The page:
Photography and Filming Requests
To inquire about filming for your school project, please contact the Learning Programs Department by calling 215.746.6774 to obtain approval in advance.
Videotaping with small, personal recording devices is allowed for non-commercial use. Visitors may also shoot photographs in the Museum galleries, except where otherwise posted. No unauthorized video or photographic images of the interior of the Museum or the artifacts within may be sold without written approval from the Museum.
Reproductions or Rights Requests
If you have questions concerning photographic/film/video reproductions or rights, please fill out the Archives Permission Request form.
An 8,000-Year-Old Vintage!
Penn Museum Researcher Confirms Earliest Known Evidence of Grape Wine and Viticulture in the World
Penn Museum researcher Dr. Patrick McGovern, Scientific Director of the Biomolecular Archaeology Project for Cuisine, Fermented Beverages and Health, has once again pushed back the beginnings of viticulture and winemaking in the Middle East—to around 6000 BCE. Together with an international, multi-disciplinary team of archaeologists and scientists, he carried out chemical analyses of jars from early Neolithic sites in the Republic of Georgia in the mountainous region of the South Caucasus. This finding is 600-1000 years earlier than the previous earliest chemically confirmed wine jars from Hajji Firuz Tepe in Iran in the Museum’s Near Eastern collection.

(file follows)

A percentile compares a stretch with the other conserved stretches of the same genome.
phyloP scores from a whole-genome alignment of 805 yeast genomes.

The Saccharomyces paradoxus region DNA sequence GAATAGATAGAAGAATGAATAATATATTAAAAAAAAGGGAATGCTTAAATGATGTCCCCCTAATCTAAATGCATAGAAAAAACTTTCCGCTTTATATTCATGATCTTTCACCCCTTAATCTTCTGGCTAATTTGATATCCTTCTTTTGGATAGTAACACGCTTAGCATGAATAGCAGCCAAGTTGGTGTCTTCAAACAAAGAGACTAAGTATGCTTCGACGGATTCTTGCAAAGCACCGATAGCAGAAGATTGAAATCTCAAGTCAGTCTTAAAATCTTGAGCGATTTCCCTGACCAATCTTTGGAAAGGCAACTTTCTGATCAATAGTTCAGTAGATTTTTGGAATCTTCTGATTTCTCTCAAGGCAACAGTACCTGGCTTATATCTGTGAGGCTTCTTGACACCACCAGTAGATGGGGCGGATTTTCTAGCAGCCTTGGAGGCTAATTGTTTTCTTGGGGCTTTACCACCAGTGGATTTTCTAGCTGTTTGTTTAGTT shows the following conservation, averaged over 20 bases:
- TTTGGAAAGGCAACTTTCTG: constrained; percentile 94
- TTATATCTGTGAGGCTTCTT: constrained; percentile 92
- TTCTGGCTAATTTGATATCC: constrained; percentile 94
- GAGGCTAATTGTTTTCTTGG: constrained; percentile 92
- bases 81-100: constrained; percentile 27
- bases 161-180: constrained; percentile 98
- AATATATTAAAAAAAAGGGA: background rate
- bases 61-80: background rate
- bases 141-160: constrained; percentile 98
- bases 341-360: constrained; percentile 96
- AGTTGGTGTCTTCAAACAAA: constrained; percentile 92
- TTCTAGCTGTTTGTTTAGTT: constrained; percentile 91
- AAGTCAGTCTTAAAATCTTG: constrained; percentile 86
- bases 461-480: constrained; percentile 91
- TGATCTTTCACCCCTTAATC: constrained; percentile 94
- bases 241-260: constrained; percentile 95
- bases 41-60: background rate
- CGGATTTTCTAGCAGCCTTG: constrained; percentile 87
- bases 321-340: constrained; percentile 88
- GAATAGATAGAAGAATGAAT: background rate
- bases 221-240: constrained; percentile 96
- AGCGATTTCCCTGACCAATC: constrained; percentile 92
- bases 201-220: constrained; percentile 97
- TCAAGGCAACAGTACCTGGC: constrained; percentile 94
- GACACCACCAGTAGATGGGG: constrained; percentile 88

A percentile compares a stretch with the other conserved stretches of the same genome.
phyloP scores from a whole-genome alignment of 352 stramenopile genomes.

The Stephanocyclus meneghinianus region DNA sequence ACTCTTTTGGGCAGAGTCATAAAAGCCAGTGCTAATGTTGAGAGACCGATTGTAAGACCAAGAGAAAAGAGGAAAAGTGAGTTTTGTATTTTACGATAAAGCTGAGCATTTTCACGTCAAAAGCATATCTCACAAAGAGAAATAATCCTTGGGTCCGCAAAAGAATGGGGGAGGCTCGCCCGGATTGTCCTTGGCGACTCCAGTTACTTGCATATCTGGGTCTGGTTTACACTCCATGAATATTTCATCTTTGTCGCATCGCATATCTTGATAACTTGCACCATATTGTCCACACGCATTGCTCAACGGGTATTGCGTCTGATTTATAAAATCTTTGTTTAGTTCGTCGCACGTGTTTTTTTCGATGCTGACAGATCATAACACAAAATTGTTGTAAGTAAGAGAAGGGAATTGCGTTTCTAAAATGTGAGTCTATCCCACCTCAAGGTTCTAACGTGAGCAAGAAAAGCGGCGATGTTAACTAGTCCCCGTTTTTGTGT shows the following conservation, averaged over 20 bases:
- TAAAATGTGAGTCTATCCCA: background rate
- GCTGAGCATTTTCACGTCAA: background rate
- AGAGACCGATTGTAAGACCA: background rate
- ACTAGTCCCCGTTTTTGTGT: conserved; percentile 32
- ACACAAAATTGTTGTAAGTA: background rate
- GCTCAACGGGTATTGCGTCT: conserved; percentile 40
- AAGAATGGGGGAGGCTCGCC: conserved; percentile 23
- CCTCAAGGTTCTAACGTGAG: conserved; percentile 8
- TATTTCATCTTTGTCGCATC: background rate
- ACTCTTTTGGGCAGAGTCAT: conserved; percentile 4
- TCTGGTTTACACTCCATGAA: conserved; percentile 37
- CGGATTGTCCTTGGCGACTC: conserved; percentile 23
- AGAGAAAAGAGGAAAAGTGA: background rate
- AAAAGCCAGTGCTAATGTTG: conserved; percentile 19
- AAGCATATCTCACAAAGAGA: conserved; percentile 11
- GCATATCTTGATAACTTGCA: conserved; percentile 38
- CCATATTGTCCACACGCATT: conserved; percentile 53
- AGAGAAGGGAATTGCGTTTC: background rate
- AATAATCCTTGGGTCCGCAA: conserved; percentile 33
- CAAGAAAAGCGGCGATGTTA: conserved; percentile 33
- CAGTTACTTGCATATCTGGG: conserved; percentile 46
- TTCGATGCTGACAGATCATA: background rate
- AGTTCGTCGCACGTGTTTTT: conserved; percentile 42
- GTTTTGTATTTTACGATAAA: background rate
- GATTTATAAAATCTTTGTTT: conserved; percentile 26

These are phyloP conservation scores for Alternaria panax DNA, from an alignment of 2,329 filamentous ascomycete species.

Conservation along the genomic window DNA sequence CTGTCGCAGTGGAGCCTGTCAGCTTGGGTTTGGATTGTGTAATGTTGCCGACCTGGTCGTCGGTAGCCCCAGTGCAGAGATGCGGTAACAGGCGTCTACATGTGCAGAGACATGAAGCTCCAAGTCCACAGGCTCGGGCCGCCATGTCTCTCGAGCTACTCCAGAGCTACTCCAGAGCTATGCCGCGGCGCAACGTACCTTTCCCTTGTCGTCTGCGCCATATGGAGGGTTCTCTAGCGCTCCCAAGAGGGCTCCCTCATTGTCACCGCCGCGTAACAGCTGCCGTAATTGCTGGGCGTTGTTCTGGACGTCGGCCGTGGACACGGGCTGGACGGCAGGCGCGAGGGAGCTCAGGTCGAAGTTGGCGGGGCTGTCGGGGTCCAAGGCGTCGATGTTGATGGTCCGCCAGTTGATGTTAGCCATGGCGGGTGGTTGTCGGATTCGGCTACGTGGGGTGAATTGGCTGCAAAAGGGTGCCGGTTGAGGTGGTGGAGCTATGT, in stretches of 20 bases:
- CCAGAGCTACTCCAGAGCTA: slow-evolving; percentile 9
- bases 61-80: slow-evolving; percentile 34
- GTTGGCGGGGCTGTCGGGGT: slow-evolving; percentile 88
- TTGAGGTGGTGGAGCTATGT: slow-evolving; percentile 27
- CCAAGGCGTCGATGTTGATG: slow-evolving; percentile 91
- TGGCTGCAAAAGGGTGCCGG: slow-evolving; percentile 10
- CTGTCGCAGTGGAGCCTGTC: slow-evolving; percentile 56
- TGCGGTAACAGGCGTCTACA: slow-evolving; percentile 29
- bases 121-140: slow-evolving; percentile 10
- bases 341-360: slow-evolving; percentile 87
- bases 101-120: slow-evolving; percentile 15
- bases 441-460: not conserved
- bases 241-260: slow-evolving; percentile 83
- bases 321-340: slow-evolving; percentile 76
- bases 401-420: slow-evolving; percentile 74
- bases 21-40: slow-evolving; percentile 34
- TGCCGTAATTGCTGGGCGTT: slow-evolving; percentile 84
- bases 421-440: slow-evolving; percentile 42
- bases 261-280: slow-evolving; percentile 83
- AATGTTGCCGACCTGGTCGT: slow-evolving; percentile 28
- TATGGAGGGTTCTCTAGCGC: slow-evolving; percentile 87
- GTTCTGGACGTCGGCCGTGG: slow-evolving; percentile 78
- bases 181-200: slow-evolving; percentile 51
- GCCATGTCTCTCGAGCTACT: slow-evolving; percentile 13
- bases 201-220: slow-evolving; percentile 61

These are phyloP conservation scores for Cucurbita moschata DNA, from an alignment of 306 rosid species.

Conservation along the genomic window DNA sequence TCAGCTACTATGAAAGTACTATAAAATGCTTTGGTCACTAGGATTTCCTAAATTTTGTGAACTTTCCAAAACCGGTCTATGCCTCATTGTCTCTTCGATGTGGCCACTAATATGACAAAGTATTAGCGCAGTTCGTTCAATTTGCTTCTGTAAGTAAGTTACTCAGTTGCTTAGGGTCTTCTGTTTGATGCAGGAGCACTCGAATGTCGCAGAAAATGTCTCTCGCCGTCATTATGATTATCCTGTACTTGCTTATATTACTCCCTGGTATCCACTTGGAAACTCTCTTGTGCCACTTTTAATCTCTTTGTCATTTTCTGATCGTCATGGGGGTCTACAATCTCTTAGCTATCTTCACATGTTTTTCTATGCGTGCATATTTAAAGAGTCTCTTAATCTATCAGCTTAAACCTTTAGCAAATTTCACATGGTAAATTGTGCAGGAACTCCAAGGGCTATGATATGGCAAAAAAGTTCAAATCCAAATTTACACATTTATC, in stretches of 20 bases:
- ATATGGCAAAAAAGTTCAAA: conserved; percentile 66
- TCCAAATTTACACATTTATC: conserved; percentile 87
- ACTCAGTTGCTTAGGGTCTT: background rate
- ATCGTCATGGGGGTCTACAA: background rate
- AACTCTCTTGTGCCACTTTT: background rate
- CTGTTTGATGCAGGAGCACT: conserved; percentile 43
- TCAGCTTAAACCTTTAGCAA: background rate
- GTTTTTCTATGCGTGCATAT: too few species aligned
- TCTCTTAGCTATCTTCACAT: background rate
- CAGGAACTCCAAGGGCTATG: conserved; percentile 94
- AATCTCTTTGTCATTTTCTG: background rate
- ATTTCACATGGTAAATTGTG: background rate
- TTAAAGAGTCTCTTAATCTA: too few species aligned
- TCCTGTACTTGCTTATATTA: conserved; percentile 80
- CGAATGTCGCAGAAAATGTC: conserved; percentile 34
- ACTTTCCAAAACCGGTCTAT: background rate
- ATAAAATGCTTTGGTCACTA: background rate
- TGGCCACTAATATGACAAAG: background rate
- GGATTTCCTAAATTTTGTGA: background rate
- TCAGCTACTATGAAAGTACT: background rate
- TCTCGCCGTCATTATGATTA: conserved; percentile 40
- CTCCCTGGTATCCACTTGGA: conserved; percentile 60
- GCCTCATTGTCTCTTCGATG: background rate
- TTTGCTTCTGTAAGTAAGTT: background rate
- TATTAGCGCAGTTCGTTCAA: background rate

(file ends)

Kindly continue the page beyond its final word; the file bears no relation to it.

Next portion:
Dr. McGovern, who has made a career of finding, analyzing, and interpreting evidence of the important role of alcohol in the history of humankind, was lead author of a new report on this discovery, published in The Proceedings of the National Academy of Sciences USA, November 13, 2017.
The discovery has been widely reported in the international media. Please see a sampling of articles below.
Read the press release here.
Read the PNAS research article, "Early Neolithic wine of Georgia in the South Caucasus" here.
Find out more about Dr. McGovern's ongoing research here.
The Middle East Galleries
The Penn Museum’s new Middle East Galleries are now open! See what the reviewers have to say:
Refugees Connect Their Personal Stories with a Museum’s Ancient Artifacts
The New York Times
Back to School With a Side of Art
Vanessa H Larson
‘One of the most important’ sets of Middle East artifacts unveiled
The Philadelphia Inquirer
Penn Museum's Middle East Galleries reopen: Behold, the queen's beer straw
Iraqi and Syrian immigrants are now leading Penn Museum tours of the stunning ancient treasures from their home countries
Penn Museum opens new Middle East gallery
Middle East Galleries Unveiled at Penn Museum After Three-Year Renovation
Men of the Moment: 5 Men Shaping the Future of Philly Right Now
Ancient civilisations get a modern makeover at the Penn Museum On the cover!
Philly Family Focus
Penn Museum Unveils New Middle East Galleries
Wilmington News Journal
Masterpieces of Prehistoric Technology at the Penn Museum
Footprints in History: Penn Museum with New Middle East Galleries
Public Radio International (PRI)
This Philadelphia museum hired Iraqi and Syrian refugees as tour guides for its Middle East gallery
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